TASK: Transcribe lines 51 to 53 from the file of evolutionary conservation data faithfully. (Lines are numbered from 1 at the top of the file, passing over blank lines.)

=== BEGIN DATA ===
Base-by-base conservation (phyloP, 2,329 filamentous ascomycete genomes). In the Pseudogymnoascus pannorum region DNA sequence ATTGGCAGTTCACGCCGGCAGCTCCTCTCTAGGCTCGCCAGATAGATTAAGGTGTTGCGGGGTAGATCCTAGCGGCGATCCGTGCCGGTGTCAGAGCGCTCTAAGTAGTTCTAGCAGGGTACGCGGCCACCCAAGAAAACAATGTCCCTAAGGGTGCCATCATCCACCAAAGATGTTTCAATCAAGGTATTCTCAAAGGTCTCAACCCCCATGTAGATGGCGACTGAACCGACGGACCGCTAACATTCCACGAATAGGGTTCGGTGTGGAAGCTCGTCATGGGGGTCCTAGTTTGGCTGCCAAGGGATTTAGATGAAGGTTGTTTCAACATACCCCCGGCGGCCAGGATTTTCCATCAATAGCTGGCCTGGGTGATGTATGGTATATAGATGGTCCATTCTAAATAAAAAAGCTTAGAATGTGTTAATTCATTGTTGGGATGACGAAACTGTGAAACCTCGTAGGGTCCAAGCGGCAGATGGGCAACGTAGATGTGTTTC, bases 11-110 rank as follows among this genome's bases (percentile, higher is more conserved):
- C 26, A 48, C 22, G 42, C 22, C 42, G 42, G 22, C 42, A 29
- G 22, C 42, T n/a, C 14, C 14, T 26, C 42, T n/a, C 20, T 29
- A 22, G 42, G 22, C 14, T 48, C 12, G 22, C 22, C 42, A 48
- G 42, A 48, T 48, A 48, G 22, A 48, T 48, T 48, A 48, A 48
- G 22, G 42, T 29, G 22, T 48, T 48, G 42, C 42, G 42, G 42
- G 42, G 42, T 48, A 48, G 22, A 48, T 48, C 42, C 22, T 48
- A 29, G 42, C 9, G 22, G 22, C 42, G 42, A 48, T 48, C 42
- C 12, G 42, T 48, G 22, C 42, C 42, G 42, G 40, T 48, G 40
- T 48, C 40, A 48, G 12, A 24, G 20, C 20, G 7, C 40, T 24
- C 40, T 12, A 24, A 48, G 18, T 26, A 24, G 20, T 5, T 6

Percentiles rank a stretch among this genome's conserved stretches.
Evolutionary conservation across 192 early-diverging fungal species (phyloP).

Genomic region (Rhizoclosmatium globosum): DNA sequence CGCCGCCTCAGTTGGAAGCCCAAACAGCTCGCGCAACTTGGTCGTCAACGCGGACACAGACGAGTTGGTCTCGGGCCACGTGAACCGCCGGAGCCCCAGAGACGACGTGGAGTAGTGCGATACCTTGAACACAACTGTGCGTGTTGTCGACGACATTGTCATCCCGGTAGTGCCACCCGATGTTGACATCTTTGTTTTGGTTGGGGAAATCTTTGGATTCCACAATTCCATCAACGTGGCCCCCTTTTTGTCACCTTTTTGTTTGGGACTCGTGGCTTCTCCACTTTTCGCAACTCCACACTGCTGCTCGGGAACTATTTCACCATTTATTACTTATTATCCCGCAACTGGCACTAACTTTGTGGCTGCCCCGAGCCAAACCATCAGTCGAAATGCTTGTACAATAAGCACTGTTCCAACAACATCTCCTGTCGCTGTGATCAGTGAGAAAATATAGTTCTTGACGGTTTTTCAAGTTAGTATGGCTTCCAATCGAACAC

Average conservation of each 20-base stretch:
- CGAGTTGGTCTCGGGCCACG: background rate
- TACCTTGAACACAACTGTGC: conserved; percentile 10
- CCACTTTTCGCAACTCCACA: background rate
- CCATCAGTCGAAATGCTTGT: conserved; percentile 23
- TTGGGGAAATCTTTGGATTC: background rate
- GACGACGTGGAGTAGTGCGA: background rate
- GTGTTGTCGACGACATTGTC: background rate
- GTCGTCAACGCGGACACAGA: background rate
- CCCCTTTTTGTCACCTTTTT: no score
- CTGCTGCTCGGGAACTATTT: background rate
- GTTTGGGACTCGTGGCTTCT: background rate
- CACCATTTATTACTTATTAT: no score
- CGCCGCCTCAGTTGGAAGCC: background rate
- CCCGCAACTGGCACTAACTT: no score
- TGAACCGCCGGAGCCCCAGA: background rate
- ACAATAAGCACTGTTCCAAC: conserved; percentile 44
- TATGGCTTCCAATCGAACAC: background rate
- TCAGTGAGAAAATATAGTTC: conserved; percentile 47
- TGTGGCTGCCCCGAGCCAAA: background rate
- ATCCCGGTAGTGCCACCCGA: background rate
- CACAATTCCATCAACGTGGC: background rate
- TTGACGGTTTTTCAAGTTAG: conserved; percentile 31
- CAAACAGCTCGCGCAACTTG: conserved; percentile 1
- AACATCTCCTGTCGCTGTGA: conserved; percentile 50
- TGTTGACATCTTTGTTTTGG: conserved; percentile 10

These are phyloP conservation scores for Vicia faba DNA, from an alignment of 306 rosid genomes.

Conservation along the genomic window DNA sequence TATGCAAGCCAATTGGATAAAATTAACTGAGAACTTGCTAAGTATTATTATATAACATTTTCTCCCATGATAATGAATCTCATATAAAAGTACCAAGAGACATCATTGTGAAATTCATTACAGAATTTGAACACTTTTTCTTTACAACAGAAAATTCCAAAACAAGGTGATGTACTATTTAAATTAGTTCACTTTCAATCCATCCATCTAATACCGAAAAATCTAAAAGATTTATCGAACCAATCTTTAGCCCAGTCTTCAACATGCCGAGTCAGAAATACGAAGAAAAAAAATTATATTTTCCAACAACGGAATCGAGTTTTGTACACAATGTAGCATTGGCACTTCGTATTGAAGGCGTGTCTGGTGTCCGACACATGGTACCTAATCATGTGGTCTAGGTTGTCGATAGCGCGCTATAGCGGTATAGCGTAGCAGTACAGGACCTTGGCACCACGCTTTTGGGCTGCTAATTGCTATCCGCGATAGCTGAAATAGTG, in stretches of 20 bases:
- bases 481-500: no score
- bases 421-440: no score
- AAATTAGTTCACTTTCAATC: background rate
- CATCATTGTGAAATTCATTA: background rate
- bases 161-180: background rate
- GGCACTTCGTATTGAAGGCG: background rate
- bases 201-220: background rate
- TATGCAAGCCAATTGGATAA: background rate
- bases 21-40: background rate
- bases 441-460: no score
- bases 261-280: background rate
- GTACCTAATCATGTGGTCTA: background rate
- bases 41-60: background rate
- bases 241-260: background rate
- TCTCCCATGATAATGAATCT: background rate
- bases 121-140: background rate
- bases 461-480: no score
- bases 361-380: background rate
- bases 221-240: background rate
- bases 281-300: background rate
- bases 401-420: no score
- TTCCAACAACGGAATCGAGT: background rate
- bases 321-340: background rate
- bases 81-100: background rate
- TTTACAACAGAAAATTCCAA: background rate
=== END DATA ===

- bases 21-40: background rate
- bases 441-460: no score
- bases 261-280: background rate